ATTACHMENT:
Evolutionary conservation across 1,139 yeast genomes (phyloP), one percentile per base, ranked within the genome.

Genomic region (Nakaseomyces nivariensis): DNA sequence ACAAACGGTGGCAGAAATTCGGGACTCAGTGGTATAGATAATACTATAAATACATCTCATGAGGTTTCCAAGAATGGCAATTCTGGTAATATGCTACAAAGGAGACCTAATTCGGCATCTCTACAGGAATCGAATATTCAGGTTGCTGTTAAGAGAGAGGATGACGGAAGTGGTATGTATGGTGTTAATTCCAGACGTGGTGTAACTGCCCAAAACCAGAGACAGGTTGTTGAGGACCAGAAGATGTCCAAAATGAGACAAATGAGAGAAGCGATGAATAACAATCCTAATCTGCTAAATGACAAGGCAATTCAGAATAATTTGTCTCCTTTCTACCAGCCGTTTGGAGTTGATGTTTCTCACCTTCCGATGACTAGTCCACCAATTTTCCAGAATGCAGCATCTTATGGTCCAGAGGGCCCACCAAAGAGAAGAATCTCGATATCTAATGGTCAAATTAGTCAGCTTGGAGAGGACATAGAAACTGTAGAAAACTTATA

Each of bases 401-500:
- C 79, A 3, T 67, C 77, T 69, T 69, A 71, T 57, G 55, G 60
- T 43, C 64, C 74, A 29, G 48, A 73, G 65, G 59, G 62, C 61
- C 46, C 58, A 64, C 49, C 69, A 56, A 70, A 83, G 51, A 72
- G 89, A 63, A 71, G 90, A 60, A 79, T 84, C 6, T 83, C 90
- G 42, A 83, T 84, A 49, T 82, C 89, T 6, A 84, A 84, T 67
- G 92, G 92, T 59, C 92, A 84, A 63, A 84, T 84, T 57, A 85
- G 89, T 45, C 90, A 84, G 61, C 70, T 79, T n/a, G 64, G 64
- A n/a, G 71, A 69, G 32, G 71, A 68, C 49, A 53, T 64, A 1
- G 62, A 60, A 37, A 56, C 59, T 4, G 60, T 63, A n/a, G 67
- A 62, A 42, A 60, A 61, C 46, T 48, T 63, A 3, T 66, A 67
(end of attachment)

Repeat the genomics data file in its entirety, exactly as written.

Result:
Evolutionary conservation across 1,139 yeast genomes (phyloP), one percentile per base, ranked within the genome.

Genomic region (Nakaseomyces nivariensis): DNA sequence ACAAACGGTGGCAGAAATTCGGGACTCAGTGGTATAGATAATACTATAAATACATCTCATGAGGTTTCCAAGAATGGCAATTCTGGTAATATGCTACAAAGGAGACCTAATTCGGCATCTCTACAGGAATCGAATATTCAGGTTGCTGTTAAGAGAGAGGATGACGGAAGTGGTATGTATGGTGTTAATTCCAGACGTGGTGTAACTGCCCAAAACCAGAGACAGGTTGTTGAGGACCAGAAGATGTCCAAAATGAGACAAATGAGAGAAGCGATGAATAACAATCCTAATCTGCTAAATGACAAGGCAATTCAGAATAATTTGTCTCCTTTCTACCAGCCGTTTGGAGTTGATGTTTCTCACCTTCCGATGACTAGTCCACCAATTTTCCAGAATGCAGCATCTTATGGTCCAGAGGGCCCACCAAAGAGAAGAATCTCGATATCTAATGGTCAAATTAGTCAGCTTGGAGAGGACATAGAAACTGTAGAAAACTTATA

Each of bases 401-500:
- C 79, A 3, T 67, C 77, T 69, T 69, A 71, T 57, G 55, G 60
- T 43, C 64, C 74, A 29, G 48, A 73, G 65, G 59, G 62, C 61
- C 46, C 58, A 64, C 49, C 69, A 56, A 70, A 83, G 51, A 72
- G 89, A 63, A 71, G 90, A 60, A 79, T 84, C 6, T 83, C 90
- G 42, A 83, T 84, A 49, T 82, C 89, T 6, A 84, A 84, T 67
- G 92, G 92, T 59, C 92, A 84, A 63, A 84, T 84, T 57, A 85
- G 89, T 45, C 90, A 84, G 61, C 70, T 79, T n/a, G 64, G 64
- A n/a, G 71, A 69, G 32, G 71, A 68, C 49, A 53, T 64, A 1
- G 62, A 60, A 37, A 56, C 59, T 4, G 60, T 63, A n/a, G 67
- A 62, A 42, A 60, A 61, C 46, T 48, T 63, A 3, T 66, A 67